Position versatility seems to be a big thing for this new Husker coaching staff.
You’ll see it on offense, but you’ll also be seeing in the defensive secondary for the Huskers this season.
“I like to cross-train guys,” defensive backs coach Travis Fisher said. “In the spring, you’ll see some safeties playing corner, you’ll see some corners playing safety … I’m going to put some guys that are not used to tackling in tackling positions, so I’ll put those guys at safety in the spring. I’ll put some safeties that aren’t used to covering out there on No. 1 and teach them how to cover.”
The end goal for Fisher is to have a collection of guys that can surprise an offense from anywhere. Fisher doesn’t have boundary or strong or free safeties. “I just have safeties,” he said. There are no boundary corners, there are corners. If your job on any given play is to cover, you better cover; if your job is to fill a gap, you better fill that gap; if your job is to contain, you get the point. Do your job, don’t just go out looking to hit dudes.
“I’m more of a coach that I really want to be where I’m supposed to be and do it right more than I want to just go strike people,” Fisher said. “I’ll have guys that can move around, you don’t know who’s coming, guys that aren’t afraid to cover when they gotta cover.”
That requires a pretty diverse skillset. Fortunately, Fisher knows how to get the most out of what he’s got. When he began his football career, he was an offensive player and then made the NFL as a defensive back; he said there was a choice he had to make when he moved over, an embracing of a more physical disposition. There’s a combination of that same physicality and speed that’s paramount to playing for him now.
At a sit-down with all the coaches before Nebraska kicked off spring ball last Friday, Fisher shared some of his coaching philosophies. For incoming guys like Breon Dixon — a hybrid outside linebacker that can drop into coverage if needed — Fisher views their role like that of a safety.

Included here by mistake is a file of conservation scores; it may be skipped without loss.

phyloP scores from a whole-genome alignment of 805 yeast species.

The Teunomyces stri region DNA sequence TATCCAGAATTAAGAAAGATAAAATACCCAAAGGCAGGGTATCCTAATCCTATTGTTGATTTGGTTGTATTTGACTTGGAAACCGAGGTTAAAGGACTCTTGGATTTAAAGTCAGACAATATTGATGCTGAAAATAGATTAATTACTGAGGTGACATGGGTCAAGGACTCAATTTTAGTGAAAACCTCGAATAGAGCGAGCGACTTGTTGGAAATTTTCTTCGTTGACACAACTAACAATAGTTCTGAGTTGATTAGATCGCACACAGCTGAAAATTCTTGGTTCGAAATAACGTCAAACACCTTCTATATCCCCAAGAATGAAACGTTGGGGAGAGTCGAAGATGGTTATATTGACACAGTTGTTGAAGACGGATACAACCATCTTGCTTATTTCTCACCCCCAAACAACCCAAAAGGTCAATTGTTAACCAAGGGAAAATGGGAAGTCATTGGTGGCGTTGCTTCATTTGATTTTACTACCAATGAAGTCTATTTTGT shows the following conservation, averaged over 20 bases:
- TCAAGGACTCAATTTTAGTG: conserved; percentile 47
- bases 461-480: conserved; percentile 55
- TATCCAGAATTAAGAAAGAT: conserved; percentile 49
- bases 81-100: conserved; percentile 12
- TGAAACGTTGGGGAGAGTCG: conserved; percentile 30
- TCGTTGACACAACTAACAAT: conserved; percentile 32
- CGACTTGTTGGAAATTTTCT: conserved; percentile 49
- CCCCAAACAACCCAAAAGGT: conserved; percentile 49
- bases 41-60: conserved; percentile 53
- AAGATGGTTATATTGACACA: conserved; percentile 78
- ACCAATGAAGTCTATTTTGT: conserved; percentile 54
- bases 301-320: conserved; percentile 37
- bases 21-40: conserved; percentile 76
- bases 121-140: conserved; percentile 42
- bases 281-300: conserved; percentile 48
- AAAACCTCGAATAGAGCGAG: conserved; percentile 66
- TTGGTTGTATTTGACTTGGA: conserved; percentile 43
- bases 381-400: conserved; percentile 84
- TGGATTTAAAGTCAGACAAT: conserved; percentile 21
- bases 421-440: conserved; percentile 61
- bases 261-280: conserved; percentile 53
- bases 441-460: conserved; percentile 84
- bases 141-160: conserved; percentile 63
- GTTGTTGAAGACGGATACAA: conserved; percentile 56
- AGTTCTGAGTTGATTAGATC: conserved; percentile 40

“We mix it up so much and coach it over and over and over again, we really shouldn’t have a problem with those guys,” he said. “Those guys are really just safeties.”
Asked about what kinds of corners he likes to recruit, he said his guys have to have speed.
“I prefer guys that can run at the corner position,” he said. “I don’t want these tall corners that can’t run, they won’t help me. I really want guys that can run. They can be 6-foot, 6-foot-1, just go run. I really like track guys, so right now I’m looking at a lot of track guys.”
But maybe the most important tidbit he shared was something that will be an ongoing process throughout the spring: learning about his players. Just like with the Huskers’ new fitness program under Zach Duval and several other position coaches, Fisher has an individualistic approach to teaching and developing his multi-faceted secondary.
“[I] have to figure out how each one of them clicks, how to coach each one of them, how to go about talking to each one of them,” he said. “How to go about film study and how to get you to understand what I’m trying to teach you.
“One thing I don’t change is how I coach. If he’s supposed to be 3 yards outside the hash and you’re Lamar Jackson, you’re going to hear the same thing if you’re Dicaprio Bootle. You’re going to hear it in the same tone and the same way.”
Nebraska has some interesting pieces in the secondary — experienced guys like Jackson and Bootle at corner and Antonio Reed and Aaron Williams at safety; as well as some promising new talent in CJ Smith and the two Cams, Taylor and Jones — but Fisher will have his work cut out for him in Lincoln. The Huskers’ pass defense was tied for 77th in interceptions last season, 95th in opposing quarterback rating, and 119th in passes defended. But he seems ready for the challenge.
“It’s coming,” he said. “I don’t know how long it’s going to take but it seems like it didn’t take no time at UCF but it did. We won six games that first year, that was tough. That following year it finally clicked. If it takes that long here, it takes that long here. If it doesn’t it doesn’t. I know as coaches we’re dedicated to every day we’re here trying to give these kids every opportunity we can to go out and win.”
Derek is a newbie on the Hail Varsity staff covering Husker athletics. In college, he was best known as ‘that guy from Twitter.’ He has covered a Sugar Bowl, a tennis national championship and almost everything in between (except an NCAA men’s basketball tournament game… *tears*). In his spare time, he can be found arguing with literally anyone about sports.